HARD-pressed UK households might feel, entirely justifiably, that they are due a break from the exhausting economic headwinds of recent years. Sadly, however, two sets of key economic statistics this week highlight the likelihood that things are set to get even worse.

The latest official figures show annual UK consumer prices index (CPI) inflation has continued to surge, while pay growth is slowing worryingly.

As most people must surely know by now, the rise in inflation is being driven in large part by the pound’s tumble in the wake of the Brexit vote last June.

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With companies’ costs rocketing and factory gate prices rising fast, there seems to be no doubt that annual CPI inflation will continue to surge.

The soaring costs, which are driving factory gate prices higher, are being attributed by many firms to the simple arithmetical fact that sterling weakness is making imports more expensive.

In happier times, inflation need not be too much of a problem if employers agree pay settlements that enable their workers to, at the very least, keep ahead of the increasing cost of living.

However, these are most definitely not the most cheerful of economic times.

Howard Archer, chief UK economist at IHS Markit, summed up the current unhappy coincidence of factors for employees very well indeed this week.

Figures this week from the Office for National Statistics (ONS) showed annual earnings growth for employees in Great Britain, in nominal terms, slowed to 2.6 per cent in the three months to December.

In real terms, adjusting for inflation, annual earnings growth over this three-month period slowed to 1.4 per cent, its weakest pace in nearly two years.

With the surge in inflation well-trailed, and expected to continue, you would in normal times expect pay rises to accelerate sharply, not to slow.

Mr Archer said: “December’s dip in earnings growth reinforces belief that companies will increasingly look to clamp down on pay over the coming months to try and limit their total costs – and a more uncertain and likely weakening economic outlook is seen giving them scope to do so.”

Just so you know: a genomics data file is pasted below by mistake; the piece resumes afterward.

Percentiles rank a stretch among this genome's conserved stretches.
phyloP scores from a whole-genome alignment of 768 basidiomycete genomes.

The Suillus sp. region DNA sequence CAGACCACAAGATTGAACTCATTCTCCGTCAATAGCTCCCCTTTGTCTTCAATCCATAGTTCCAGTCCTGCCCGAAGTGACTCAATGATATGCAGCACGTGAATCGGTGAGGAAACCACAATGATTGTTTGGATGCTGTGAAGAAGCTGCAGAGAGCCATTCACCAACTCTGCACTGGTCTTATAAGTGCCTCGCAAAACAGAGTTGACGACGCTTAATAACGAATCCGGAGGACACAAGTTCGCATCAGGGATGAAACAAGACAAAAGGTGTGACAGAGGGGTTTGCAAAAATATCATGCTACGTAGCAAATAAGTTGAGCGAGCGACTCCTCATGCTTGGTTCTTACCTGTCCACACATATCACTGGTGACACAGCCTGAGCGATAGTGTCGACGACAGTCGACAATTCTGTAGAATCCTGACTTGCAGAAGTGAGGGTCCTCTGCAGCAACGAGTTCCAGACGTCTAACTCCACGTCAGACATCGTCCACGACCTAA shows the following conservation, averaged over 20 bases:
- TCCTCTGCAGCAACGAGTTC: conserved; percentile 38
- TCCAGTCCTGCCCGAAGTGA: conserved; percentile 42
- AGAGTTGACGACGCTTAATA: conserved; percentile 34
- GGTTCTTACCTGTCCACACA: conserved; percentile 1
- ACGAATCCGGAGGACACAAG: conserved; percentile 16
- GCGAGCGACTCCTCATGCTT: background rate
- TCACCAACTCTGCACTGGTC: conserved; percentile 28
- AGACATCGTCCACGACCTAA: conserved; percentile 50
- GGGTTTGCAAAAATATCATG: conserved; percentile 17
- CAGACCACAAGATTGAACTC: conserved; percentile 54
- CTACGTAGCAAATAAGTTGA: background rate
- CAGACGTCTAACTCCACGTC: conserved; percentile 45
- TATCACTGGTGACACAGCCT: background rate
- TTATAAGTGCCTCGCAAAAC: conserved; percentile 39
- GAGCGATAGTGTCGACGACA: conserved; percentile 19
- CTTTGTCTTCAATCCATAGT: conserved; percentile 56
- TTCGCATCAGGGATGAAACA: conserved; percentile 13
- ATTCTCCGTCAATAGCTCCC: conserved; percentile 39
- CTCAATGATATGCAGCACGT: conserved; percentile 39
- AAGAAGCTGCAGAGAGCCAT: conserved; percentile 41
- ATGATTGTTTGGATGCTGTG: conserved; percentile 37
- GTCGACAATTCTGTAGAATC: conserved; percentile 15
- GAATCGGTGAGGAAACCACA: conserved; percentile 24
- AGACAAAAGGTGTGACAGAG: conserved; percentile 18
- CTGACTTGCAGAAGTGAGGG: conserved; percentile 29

The more uncertain environment, most economists seem to agree, has much indeed to do with the Brexit vote and the impending triggering of Article 50 by Prime Minister Theresa May to begin the formal two-year period of negotiations over leaving the European Union. And it is being exacerbated by her seeming appetite for hard Brexit with loss of free single market access.

It is also worth underlining the impact of the Brexit vote on companies’ pay settlement considerations, not just in relation to that weak and uncertain economic outlook but also in terms of the electorate’s decision having raised their costs and created another reason for companies to tighten their belts.

The problem for employees, in this lamentable environment, is that they have even less bargaining power than usual.

Or, as Mr Archer puts it: “Likely mounting consumer concerns over the economic and jobs outlook are seen diluting workers’ willingness to push for higher pay awards despite rising inflation. We also suspect that a likely gradual softening of the labour market as 2017 progresses will facilitate lower pay awards by companies.”